“the glorious race across the continent” (Sir Henry Barkly)
By MCKINLAY, John; BURKE, Robert O’Hara; and William John WILLS, 1862
Map of the Eastern Part of Australia. Showing the Route of Mess.rs Burke and Wills, from Melbourne to the Gulf of Carpentaria [and] Map of Mr. McKinlay’s Route, in search of Mess.rs Burke and Wills, in Sept.r and Oct.r, 1861 (Reduced from the Original).
- Author: MCKINLAY, John; BURKE, Robert O’Hara; and William John WILLS
- Publication place: London
- Publisher: Ordered by the House of Commons, to be printed,… Henry Hansard, printer.
- Publication date: 28 March, 1862.
- Physical description: One large folding and one full-page lithographed map, with contemporary hand-colour in outline (502 by 320; 280 by 170mm); bound into “Hansard” paper ‘Australian Exploring Expedition. (Burke and Wills)… Copy of all Despatches from Sir Henry Barkly and the other Colonial Governors on the subject of the Australian Exploring Expedition’, folio; stabbed and sewn as issued, preserved in archival buckram-backed portfolio.
- Dimensions: 335 by 210mm. (13.25 by 8.25 inches).
- Inventory reference: 16679
The signal intent of the expedition, commissioned by the state of Victoria’s worthies on a whim, in the spirit of sporting endeavor rather than scientific exploration, was to compete with the ambitions of South Australian explorer John McDouall Stuart, to be the first to traverse the Australian continent from South to North. The choice of local policeman, Robert O’Hara Burke (1821–1861), as totally inexperienced leader, was: “inexplicable if exploration were the real object, but excellent if it were exploit. Burke was a death or glory man and he achieved both” (Fitzpatrick).
Burke and Wills did, technically, achieve their goal, but at a terrible cost: with an expenditure of more than £60,000, the lives of seven explorers, and an unknown number of indigenous people.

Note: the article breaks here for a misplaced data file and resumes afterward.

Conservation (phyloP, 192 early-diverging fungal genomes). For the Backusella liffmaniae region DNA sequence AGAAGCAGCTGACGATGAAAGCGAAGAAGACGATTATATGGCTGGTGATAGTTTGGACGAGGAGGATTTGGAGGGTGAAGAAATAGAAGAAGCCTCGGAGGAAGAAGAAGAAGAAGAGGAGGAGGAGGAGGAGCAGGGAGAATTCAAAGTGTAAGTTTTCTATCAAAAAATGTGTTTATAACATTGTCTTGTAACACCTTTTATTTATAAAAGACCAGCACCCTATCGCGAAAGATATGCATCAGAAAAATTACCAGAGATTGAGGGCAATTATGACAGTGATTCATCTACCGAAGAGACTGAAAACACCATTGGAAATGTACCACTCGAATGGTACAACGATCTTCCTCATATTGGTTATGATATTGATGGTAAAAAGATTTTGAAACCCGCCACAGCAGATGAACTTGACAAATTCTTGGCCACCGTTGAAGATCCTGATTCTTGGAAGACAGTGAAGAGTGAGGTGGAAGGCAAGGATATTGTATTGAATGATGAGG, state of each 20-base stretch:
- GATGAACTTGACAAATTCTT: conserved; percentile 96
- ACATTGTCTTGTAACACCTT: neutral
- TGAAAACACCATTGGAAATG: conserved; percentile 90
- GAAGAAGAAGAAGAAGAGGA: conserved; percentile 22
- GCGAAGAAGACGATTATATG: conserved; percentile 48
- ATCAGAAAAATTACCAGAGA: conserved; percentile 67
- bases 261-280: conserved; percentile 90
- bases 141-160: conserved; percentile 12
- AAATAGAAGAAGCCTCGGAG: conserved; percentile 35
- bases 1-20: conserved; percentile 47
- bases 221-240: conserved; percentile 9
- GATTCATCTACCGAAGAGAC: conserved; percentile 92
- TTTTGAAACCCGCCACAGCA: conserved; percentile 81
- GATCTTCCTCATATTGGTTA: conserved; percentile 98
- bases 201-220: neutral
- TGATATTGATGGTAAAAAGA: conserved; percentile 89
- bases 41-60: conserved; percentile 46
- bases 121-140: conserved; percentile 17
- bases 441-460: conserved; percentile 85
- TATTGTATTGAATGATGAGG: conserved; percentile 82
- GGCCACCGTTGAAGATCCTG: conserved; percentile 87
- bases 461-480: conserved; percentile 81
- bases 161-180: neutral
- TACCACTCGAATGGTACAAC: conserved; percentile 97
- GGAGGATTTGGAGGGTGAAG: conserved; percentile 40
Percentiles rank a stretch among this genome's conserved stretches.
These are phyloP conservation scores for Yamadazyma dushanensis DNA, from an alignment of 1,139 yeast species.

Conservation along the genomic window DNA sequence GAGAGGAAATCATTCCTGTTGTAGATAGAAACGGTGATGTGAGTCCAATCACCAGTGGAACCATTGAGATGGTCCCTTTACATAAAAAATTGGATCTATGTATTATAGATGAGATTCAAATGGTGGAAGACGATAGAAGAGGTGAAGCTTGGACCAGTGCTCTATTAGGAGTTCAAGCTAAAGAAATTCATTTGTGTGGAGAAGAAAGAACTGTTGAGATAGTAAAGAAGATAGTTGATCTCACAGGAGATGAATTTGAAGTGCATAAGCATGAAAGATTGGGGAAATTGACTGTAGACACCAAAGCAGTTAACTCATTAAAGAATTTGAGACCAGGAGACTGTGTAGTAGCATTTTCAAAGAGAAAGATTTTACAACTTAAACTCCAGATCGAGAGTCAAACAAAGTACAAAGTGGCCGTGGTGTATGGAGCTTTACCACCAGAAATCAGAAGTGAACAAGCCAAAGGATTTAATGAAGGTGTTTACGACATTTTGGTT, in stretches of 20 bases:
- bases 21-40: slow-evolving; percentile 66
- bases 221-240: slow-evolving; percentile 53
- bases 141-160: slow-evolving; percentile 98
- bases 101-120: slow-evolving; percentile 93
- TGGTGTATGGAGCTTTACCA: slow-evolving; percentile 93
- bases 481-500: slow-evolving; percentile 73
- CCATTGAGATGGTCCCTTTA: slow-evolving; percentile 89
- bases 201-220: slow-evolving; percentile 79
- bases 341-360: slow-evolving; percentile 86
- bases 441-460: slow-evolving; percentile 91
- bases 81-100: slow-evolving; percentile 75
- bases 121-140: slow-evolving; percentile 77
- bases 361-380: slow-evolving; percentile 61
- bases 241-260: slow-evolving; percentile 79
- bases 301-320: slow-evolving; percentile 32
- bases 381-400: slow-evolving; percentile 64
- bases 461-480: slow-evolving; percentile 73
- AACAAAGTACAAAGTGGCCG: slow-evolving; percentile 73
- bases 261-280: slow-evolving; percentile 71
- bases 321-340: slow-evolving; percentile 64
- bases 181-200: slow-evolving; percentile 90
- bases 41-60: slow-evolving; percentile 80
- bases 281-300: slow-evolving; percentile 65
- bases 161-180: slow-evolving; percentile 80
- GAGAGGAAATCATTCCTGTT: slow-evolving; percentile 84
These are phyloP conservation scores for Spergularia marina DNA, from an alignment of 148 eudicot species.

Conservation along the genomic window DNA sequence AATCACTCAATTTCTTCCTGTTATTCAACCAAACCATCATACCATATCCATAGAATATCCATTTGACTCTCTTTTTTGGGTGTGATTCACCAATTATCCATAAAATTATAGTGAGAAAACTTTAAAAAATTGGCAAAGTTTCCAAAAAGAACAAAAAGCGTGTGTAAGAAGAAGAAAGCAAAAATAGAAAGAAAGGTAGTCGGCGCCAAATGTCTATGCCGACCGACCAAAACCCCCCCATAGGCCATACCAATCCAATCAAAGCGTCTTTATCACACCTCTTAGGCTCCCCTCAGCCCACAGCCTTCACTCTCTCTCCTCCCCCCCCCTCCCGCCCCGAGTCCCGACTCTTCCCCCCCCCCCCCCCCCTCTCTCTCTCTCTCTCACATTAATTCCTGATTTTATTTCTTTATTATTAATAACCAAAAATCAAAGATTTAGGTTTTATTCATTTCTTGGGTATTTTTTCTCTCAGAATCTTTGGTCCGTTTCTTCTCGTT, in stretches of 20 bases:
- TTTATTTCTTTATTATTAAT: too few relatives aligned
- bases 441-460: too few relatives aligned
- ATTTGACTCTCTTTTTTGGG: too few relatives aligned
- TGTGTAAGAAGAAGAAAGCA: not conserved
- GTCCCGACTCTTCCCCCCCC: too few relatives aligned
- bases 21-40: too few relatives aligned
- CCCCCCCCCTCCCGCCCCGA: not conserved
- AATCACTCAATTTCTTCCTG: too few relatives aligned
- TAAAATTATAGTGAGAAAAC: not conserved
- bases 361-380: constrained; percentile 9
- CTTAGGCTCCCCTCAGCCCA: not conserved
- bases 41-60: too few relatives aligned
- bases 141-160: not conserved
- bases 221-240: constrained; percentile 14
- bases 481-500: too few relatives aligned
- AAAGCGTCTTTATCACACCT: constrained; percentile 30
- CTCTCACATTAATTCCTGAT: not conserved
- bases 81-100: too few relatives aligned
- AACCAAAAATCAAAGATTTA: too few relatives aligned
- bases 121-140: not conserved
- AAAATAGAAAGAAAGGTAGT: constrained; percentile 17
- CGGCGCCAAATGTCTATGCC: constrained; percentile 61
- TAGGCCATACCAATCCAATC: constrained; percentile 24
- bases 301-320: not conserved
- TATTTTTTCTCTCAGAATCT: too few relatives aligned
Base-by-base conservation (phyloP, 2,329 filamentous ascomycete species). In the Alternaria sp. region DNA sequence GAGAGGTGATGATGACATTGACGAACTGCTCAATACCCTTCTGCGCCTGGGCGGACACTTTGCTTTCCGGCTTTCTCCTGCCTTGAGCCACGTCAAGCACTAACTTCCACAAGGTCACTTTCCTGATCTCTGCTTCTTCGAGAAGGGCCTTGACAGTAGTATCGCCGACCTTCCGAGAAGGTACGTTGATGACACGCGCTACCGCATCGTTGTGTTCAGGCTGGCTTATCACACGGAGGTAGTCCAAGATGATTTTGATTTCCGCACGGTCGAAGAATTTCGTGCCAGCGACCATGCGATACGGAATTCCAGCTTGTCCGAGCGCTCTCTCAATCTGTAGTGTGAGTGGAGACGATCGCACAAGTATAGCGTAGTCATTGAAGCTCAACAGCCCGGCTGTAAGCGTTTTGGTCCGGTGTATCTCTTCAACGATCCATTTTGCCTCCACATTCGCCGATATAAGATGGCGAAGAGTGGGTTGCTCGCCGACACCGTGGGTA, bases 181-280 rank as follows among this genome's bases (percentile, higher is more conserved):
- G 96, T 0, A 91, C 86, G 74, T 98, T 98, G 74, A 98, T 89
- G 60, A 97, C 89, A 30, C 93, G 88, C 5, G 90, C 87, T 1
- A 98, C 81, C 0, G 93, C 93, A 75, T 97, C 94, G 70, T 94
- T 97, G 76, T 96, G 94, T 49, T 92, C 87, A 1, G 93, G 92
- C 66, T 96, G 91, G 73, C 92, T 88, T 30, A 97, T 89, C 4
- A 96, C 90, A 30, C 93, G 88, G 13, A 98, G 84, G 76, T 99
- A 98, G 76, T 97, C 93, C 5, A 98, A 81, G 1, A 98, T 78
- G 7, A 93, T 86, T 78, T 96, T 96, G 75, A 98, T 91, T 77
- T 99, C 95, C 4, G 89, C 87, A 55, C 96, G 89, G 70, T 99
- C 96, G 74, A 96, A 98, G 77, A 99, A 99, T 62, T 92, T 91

Outfitted with “over two dozen [camels], both riding and pack animals, imported complete with cameleers. There were horses and wagons, abundant food for two years and lavish equipment, including 6 tons of firewood, 57 buckets and 45 yards of green gossamer for veils. The party consisted of three officers: Burke, Landells the camel-master, and William John Wills surveyor and meteorologist; two German scientific officers, Ludwig Becker naturalist and Herman Beckler medical officer and botanist; a foreman and nine assistants and the camel-drivers. The expedition left Melbourne on 20 August 1860 and made a stately progress through the settled districts to Swan Hill and Balranald and reached Menindee on the Darling at the beginning of October.
The march to the gulf was made in extraordinarily favourable conditions, after a season of heavy rain. Charles Sturt’s Stony Desert was like a garden, full of lily ponds, and Burke’s expedition, in this also unique, was never short of water and was able to travel in an almost straight line to its objective, without losing time searching for water. Even so it took four months to do the 1500 miles. They walked from 5 a.m. to 5 p.m. with only a single day of rest in the whole period, and were half-starving in the fourth month” (Kathleen Fitzpatrick).
The real hero of the hour was John McKinlay, who led the relief mission. Unlike Burke and Wills, he mapped his route and made useful discoveries. His party was the second to cross the continent from south to north and, like Stuart, he never lost any of his men.